Hi, I have uploaded an update for FDAPM: Version 2005 May 23
(as suggested by Martin S., I renamed everything in my download
area from name-daymonthyear.zip to name-yearmonthday.zip, I hope
you like the new style... but do not ask me to use numeric months
instead of named months right now, I deliberately use names to
avoid ambiguities...) :-).

The new version explicitly stops the floppy motor before entering
any of the standby variants (standby, suspend, flush, speed0...)
and fixes an old bug which made the idle time percentage display
tend to show nonsense values.

The internal POWER interface to select which of the 4 hooked interrupts
may trigger CPU sleep during idleness is now supported. Not that I would
know ANY software which uses it, but it might be nice for debugging in
cases where FDAPM causes unwanted slowdowns (you can now disable any of
the sleep handler groups at runtime for testing, but have to use DEBUG
for that unless somebody writes a nice user interface)...

Syntax errors are now flagged as such and the SPEEDn option family has
a new function: SPEED9 just reads out your current ACPI CPU throttle /
duty cycle setting without changing it. Note that some BIOSes boot up
with reserved settings which can cause displays like "0/8 of maximum
speed detected" (while you are actually running at 8/8 speed, in other
words at full normal speed). By the way, as the TSC (see RDTSC command
which is not supported in DEBUG yet but has opcode 0f 31 ;-))  count
keeps running while the CPU is periodically halted in "throttled mode",
I could find out that my mainboard decides 16k times per second whether
the CPU should be running or stopped. Quite often but not as smooth as
I had expected. So if your mainboard uses similar clocks, you may want
to combine ACPI throttle with other slowdown methods like disabling L1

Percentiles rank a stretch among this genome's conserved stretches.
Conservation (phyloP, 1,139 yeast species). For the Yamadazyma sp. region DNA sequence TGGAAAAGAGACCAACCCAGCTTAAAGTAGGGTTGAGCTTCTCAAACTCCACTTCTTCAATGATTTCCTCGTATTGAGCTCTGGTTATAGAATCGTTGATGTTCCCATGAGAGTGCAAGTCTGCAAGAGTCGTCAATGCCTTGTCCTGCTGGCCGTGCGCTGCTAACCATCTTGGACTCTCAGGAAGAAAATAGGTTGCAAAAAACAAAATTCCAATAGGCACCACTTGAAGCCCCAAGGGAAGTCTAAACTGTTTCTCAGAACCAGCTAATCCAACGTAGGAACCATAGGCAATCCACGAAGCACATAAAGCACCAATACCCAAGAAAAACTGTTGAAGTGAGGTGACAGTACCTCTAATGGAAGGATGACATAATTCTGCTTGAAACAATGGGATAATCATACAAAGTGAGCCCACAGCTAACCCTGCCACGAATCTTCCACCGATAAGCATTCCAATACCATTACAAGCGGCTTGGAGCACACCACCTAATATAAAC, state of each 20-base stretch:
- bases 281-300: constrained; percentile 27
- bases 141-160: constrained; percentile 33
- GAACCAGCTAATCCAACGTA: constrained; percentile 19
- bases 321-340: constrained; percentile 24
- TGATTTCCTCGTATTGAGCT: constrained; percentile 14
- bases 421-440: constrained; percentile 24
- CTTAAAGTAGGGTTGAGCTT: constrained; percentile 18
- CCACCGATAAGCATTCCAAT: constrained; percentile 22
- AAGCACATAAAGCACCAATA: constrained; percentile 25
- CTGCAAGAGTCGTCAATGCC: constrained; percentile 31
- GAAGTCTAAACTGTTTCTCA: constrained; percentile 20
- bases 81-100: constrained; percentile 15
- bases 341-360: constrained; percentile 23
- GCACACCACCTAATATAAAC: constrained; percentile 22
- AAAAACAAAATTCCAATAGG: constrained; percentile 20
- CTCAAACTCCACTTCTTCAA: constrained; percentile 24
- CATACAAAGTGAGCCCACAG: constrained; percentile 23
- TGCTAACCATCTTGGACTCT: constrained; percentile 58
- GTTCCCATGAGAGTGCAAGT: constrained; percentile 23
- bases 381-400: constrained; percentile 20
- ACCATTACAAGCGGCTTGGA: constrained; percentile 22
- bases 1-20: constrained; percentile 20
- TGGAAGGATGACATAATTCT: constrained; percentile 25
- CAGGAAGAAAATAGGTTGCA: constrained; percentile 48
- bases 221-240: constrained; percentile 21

cache to smoothly slow down your super-fast PC until your DOS games work
okay :-). Note that ACPI throttling can also reduce power consumption a
lot. When you are just idling at the DOS prompt and FDAPM APMDOS is in
resident mode (only 1kB TSR size), the CPU will be in low power mode
most of the time anyway, but you can do most of your everyday DOS work
with a forced maximum throttle of 50 or even 25% of your normal CPU
speed without noticeable problems, saving probably 30-75% of the CPU
energy. Most CPUs consume very little power in halted / low power idle
state, and with the SPEEDn option you force the CPU into that state for
a certain percentage of all "mainboard timeslices" :-).

The SPEED0 (halt system CPU until power or standby button pressed)
function now explicitly enables the button and explicitly states that
the PC is not yet waking up. This should solve two problems: First,
if the button was not properly enabled, pressing the power button only
turned your PC off instead of waking it up, and if the waking-up flag
was not properly cleared, the PC could wake up again at once. Both made
the SPEED0 function not very useful in previous versions. Should be a
lot better with the new FDAPM version.

Finally, the VGAON / VGAOFF functions now check if you actually have a
VGA or at least EGA graphics card and whether you are running mono mode.

Enjoy, and please report problems. If you have ACPI problems, please
use the SPEED9 option to get some status information and/or use PCISLEEP
... and be warned that SPEEDn can guess / force values to get control
over CPU duty cycle settings. Many BIOSes report wrong values here, but
it CAN happen that they do so intentionally, because the BIOS can use
duty cycle throttling as automatic "cooling" method when overheating is
detected. So you might want to use SPEED9 to check current speed before
you use SPEEDn to set a new speed. Raising the speed to higher-than-
current values can override some BIOS decision, so do it at your own risk.

You can get the new FDAPM at

Thanks for testing :-).


PS: I got reports that QEMU can miss keyboard IRQs when FDAPM APMDOS
is used with EMM386. If you have QEMU and/or have TASM (to compile
modified test versions of EMM386) please contact me. Even if you do
not want to compile things, you can still help with other testing.

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